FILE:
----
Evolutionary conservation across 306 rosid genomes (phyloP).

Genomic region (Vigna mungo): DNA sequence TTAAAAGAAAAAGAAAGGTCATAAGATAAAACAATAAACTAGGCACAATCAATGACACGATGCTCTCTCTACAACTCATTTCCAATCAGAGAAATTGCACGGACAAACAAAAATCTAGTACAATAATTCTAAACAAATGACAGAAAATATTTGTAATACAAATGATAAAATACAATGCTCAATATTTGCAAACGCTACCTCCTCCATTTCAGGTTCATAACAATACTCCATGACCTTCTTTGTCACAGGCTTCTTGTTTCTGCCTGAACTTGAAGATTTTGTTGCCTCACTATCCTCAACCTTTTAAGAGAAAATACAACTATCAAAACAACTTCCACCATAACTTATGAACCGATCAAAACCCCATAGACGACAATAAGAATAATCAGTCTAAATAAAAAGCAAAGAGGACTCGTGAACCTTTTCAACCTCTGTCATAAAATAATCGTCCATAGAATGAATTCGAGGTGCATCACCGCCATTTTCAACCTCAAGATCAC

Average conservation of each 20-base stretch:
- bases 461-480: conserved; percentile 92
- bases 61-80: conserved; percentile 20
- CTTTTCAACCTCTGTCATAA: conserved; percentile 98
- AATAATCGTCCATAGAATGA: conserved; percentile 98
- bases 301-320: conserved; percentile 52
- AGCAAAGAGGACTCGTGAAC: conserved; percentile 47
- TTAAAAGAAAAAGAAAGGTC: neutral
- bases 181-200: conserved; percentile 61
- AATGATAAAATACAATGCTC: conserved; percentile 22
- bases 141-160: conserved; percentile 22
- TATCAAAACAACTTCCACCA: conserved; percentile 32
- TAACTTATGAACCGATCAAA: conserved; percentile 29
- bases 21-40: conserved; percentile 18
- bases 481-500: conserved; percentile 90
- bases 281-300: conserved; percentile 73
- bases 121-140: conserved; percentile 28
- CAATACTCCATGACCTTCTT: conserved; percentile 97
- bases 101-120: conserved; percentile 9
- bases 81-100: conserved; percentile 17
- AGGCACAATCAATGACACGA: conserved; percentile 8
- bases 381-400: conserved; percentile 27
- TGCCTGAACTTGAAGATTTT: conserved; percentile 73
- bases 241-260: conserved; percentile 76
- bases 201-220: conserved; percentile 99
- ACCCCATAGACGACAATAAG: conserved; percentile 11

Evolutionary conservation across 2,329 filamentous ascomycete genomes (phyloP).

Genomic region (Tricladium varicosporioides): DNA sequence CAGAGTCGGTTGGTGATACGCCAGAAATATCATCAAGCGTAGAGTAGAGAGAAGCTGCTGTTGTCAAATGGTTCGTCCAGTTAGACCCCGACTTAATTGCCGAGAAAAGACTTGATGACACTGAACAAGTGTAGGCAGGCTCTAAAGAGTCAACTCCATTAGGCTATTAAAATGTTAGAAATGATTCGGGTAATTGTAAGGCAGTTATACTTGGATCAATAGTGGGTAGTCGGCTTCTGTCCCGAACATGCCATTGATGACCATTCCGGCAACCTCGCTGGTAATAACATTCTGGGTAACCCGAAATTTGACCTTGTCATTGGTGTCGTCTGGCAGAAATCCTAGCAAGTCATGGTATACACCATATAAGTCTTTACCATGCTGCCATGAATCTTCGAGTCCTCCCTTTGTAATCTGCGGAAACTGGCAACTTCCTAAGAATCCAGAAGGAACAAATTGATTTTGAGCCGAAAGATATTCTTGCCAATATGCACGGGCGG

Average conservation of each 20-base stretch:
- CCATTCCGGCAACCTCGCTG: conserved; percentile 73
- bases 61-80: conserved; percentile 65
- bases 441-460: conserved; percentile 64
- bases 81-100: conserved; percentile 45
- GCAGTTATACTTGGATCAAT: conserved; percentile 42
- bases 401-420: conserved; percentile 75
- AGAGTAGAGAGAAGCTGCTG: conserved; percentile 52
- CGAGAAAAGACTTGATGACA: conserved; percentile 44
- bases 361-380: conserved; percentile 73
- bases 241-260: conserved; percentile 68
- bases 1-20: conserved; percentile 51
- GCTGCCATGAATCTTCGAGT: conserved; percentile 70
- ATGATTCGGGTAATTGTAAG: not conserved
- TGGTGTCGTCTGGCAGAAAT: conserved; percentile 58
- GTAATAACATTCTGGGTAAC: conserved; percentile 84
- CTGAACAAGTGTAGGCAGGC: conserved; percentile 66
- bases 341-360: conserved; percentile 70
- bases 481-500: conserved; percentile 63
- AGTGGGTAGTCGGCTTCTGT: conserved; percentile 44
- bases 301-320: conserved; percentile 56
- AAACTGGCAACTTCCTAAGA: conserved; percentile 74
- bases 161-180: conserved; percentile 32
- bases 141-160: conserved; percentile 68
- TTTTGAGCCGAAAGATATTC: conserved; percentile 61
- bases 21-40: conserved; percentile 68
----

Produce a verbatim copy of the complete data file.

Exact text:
Evolutionary conservation across 306 rosid genomes (phyloP).

Genomic region (Vigna mungo): DNA sequence TTAAAAGAAAAAGAAAGGTCATAAGATAAAACAATAAACTAGGCACAATCAATGACACGATGCTCTCTCTACAACTCATTTCCAATCAGAGAAATTGCACGGACAAACAAAAATCTAGTACAATAATTCTAAACAAATGACAGAAAATATTTGTAATACAAATGATAAAATACAATGCTCAATATTTGCAAACGCTACCTCCTCCATTTCAGGTTCATAACAATACTCCATGACCTTCTTTGTCACAGGCTTCTTGTTTCTGCCTGAACTTGAAGATTTTGTTGCCTCACTATCCTCAACCTTTTAAGAGAAAATACAACTATCAAAACAACTTCCACCATAACTTATGAACCGATCAAAACCCCATAGACGACAATAAGAATAATCAGTCTAAATAAAAAGCAAAGAGGACTCGTGAACCTTTTCAACCTCTGTCATAAAATAATCGTCCATAGAATGAATTCGAGGTGCATCACCGCCATTTTCAACCTCAAGATCAC

Average conservation of each 20-base stretch:
- bases 461-480: conserved; percentile 92
- bases 61-80: conserved; percentile 20
- CTTTTCAACCTCTGTCATAA: conserved; percentile 98
- AATAATCGTCCATAGAATGA: conserved; percentile 98
- bases 301-320: conserved; percentile 52
- AGCAAAGAGGACTCGTGAAC: conserved; percentile 47
- TTAAAAGAAAAAGAAAGGTC: neutral
- bases 181-200: conserved; percentile 61
- AATGATAAAATACAATGCTC: conserved; percentile 22
- bases 141-160: conserved; percentile 22
- TATCAAAACAACTTCCACCA: conserved; percentile 32
- TAACTTATGAACCGATCAAA: conserved; percentile 29
- bases 21-40: conserved; percentile 18
- bases 481-500: conserved; percentile 90
- bases 281-300: conserved; percentile 73
- bases 121-140: conserved; percentile 28
- CAATACTCCATGACCTTCTT: conserved; percentile 97
- bases 101-120: conserved; percentile 9
- bases 81-100: conserved; percentile 17
- AGGCACAATCAATGACACGA: conserved; percentile 8
- bases 381-400: conserved; percentile 27
- TGCCTGAACTTGAAGATTTT: conserved; percentile 73
- bases 241-260: conserved; percentile 76
- bases 201-220: conserved; percentile 99
- ACCCCATAGACGACAATAAG: conserved; percentile 11

Evolutionary conservation across 2,329 filamentous ascomycete genomes (phyloP).

Genomic region (Tricladium varicosporioides): DNA sequence CAGAGTCGGTTGGTGATACGCCAGAAATATCATCAAGCGTAGAGTAGAGAGAAGCTGCTGTTGTCAAATGGTTCGTCCAGTTAGACCCCGACTTAATTGCCGAGAAAAGACTTGATGACACTGAACAAGTGTAGGCAGGCTCTAAAGAGTCAACTCCATTAGGCTATTAAAATGTTAGAAATGATTCGGGTAATTGTAAGGCAGTTATACTTGGATCAATAGTGGGTAGTCGGCTTCTGTCCCGAACATGCCATTGATGACCATTCCGGCAACCTCGCTGGTAATAACATTCTGGGTAACCCGAAATTTGACCTTGTCATTGGTGTCGTCTGGCAGAAATCCTAGCAAGTCATGGTATACACCATATAAGTCTTTACCATGCTGCCATGAATCTTCGAGTCCTCCCTTTGTAATCTGCGGAAACTGGCAACTTCCTAAGAATCCAGAAGGAACAAATTGATTTTGAGCCGAAAGATATTCTTGCCAATATGCACGGGCGG

Average conservation of each 20-base stretch:
- CCATTCCGGCAACCTCGCTG: conserved; percentile 73
- bases 61-80: conserved; percentile 65
- bases 441-460: conserved; percentile 64
- bases 81-100: conserved; percentile 45
- GCAGTTATACTTGGATCAAT: conserved; percentile 42
- bases 401-420: conserved; percentile 75
- AGAGTAGAGAGAAGCTGCTG: conserved; percentile 52
- CGAGAAAAGACTTGATGACA: conserved; percentile 44
- bases 361-380: conserved; percentile 73
- bases 241-260: conserved; percentile 68
- bases 1-20: conserved; percentile 51
- GCTGCCATGAATCTTCGAGT: conserved; percentile 70
- ATGATTCGGGTAATTGTAAG: not conserved
- TGGTGTCGTCTGGCAGAAAT: conserved; percentile 58
- GTAATAACATTCTGGGTAAC: conserved; percentile 84
- CTGAACAAGTGTAGGCAGGC: conserved; percentile 66
- bases 341-360: conserved; percentile 70
- bases 481-500: conserved; percentile 63
- AGTGGGTAGTCGGCTTCTGT: conserved; percentile 44
- bases 301-320: conserved; percentile 56
- AAACTGGCAACTTCCTAAGA: conserved; percentile 74
- bases 161-180: conserved; percentile 32
- bases 141-160: conserved; percentile 68
- TTTTGAGCCGAAAGATATTC: conserved; percentile 61
- bases 21-40: conserved; percentile 68